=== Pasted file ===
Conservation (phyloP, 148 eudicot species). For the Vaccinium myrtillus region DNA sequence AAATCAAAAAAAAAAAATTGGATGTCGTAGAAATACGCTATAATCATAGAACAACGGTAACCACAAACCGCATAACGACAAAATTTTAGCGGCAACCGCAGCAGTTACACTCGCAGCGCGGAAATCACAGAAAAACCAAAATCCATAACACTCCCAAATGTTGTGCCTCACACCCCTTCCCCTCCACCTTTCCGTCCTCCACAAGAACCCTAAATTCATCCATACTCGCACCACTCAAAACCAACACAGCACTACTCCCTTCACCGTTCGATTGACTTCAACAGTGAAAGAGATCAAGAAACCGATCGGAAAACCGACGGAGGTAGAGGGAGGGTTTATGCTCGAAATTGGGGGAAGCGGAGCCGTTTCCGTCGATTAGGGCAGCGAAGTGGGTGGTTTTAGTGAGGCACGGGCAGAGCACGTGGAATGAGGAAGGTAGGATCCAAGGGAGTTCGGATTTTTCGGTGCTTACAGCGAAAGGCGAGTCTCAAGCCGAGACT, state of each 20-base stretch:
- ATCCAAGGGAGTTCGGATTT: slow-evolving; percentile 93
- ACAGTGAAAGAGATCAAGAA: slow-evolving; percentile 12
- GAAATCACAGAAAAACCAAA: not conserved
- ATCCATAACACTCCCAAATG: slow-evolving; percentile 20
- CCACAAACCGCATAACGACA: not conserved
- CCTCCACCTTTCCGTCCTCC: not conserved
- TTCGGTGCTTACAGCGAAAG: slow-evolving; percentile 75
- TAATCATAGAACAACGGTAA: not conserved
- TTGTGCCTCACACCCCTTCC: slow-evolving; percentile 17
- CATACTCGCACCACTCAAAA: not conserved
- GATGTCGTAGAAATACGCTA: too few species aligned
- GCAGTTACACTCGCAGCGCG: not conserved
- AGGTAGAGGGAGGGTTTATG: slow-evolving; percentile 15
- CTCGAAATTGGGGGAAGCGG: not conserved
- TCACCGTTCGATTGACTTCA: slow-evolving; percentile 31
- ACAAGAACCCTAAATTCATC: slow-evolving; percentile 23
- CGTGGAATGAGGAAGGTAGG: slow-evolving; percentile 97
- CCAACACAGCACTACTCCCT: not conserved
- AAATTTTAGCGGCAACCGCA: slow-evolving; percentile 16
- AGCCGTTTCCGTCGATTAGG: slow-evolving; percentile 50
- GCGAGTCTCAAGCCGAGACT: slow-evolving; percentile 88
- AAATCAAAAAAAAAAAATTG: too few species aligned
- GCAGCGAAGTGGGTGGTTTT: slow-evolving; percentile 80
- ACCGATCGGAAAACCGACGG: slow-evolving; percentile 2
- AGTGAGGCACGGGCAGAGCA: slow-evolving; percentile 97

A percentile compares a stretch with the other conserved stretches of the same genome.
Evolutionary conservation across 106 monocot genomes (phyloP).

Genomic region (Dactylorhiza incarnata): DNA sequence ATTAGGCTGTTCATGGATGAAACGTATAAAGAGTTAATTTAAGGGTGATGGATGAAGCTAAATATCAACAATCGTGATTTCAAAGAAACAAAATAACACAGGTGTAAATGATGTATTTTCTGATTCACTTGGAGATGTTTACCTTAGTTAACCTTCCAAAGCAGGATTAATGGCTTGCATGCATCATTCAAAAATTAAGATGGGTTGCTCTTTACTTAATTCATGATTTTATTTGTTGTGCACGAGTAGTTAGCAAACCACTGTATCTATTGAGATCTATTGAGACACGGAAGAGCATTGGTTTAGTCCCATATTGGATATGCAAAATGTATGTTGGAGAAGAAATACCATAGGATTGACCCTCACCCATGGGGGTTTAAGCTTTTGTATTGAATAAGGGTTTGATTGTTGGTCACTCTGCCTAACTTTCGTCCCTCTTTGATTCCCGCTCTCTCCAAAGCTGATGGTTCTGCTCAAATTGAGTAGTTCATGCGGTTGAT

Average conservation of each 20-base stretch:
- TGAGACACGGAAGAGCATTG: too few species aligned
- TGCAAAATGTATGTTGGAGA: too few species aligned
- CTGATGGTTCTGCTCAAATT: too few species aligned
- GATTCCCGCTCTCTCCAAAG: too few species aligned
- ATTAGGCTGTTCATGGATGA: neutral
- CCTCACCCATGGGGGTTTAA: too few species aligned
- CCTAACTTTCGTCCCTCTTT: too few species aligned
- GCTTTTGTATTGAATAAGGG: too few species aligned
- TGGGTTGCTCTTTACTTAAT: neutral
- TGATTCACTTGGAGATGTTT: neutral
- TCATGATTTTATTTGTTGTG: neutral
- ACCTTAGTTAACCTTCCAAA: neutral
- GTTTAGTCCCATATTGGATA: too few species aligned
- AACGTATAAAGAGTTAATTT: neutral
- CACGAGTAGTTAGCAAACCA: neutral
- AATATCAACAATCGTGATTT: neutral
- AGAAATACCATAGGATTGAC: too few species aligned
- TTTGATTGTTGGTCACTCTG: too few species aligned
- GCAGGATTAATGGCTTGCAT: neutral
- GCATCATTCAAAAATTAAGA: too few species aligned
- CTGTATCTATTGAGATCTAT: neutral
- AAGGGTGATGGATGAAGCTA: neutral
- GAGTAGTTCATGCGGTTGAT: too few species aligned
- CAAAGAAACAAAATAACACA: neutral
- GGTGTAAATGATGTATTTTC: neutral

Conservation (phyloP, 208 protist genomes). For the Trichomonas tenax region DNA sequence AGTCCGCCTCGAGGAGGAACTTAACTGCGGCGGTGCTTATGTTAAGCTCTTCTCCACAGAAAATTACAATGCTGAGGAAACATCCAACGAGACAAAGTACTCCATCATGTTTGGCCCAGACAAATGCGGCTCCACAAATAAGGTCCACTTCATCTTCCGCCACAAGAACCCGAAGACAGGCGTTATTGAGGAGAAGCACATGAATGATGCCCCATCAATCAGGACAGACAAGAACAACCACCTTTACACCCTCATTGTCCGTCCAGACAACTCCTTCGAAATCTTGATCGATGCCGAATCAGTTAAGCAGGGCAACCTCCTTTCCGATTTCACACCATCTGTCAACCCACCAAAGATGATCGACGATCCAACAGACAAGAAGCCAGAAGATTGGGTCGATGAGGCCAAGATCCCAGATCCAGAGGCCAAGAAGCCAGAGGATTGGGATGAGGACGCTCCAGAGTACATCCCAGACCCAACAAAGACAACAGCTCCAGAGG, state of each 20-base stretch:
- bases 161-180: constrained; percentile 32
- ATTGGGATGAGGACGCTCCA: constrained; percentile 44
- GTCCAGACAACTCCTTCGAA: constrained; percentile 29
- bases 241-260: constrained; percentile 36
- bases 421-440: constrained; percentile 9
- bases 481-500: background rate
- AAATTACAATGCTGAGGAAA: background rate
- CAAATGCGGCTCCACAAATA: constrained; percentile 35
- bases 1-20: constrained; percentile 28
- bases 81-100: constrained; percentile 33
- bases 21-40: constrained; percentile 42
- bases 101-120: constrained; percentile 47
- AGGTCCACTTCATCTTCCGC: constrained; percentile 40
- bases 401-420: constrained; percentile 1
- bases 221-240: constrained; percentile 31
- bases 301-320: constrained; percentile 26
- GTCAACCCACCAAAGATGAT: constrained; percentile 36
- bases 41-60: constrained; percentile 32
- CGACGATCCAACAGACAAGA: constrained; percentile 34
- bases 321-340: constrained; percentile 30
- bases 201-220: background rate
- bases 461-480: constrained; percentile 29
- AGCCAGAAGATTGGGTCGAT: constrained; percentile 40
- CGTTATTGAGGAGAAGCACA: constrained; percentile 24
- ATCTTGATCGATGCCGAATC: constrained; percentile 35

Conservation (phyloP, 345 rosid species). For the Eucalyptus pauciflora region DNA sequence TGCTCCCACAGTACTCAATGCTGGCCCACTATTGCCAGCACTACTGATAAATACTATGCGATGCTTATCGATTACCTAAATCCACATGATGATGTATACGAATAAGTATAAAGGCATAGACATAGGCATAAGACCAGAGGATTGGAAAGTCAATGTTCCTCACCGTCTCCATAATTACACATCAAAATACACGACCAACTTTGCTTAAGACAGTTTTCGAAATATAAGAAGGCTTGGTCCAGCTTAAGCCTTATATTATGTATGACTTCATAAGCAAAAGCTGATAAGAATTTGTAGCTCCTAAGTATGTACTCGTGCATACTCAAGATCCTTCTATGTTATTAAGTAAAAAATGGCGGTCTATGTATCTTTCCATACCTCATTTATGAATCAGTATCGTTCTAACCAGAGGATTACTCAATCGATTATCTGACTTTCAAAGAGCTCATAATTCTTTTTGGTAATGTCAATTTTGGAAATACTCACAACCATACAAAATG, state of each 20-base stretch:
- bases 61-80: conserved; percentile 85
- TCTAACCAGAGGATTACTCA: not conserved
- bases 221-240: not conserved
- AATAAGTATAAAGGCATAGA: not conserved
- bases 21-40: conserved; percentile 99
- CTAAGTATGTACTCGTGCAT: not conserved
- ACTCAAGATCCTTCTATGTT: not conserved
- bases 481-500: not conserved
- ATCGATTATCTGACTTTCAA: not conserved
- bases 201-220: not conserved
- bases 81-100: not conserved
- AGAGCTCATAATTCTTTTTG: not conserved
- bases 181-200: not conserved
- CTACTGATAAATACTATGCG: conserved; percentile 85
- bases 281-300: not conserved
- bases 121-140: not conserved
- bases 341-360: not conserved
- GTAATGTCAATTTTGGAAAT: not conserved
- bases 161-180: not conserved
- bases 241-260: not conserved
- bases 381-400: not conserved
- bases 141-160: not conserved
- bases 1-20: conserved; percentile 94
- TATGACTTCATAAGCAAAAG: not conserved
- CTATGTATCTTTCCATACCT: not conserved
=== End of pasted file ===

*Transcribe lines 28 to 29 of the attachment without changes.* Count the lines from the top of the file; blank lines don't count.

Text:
Evolutionary conservation across 106 monocot genomes (phyloP).

Genomic region (Dactylorhiza incarnata): DNA sequence ATTAGGCTGTTCATGGATGAAACGTATAAAGAGTTAATTTAAGGGTGATGGATGAAGCTAAATATCAACAATCGTGATTTCAAAGAAACAAAATAACACAGGTGTAAATGATGTATTTTCTGATTCACTTGGAGATGTTTACCTTAGTTAACCTTCCAAAGCAGGATTAATGGCTTGCATGCATCATTCAAAAATTAAGATGGGTTGCTCTTTACTTAATTCATGATTTTATTTGTTGTGCACGAGTAGTTAGCAAACCACTGTATCTATTGAGATCTATTGAGACACGGAAGAGCATTGGTTTAGTCCCATATTGGATATGCAAAATGTATGTTGGAGAAGAAATACCATAGGATTGACCCTCACCCATGGGGGTTTAAGCTTTTGTATTGAATAAGGGTTTGATTGTTGGTCACTCTGCCTAACTTTCGTCCCTCTTTGATTCCCGCTCTCTCCAAAGCTGATGGTTCTGCTCAAATTGAGTAGTTCATGCGGTTGAT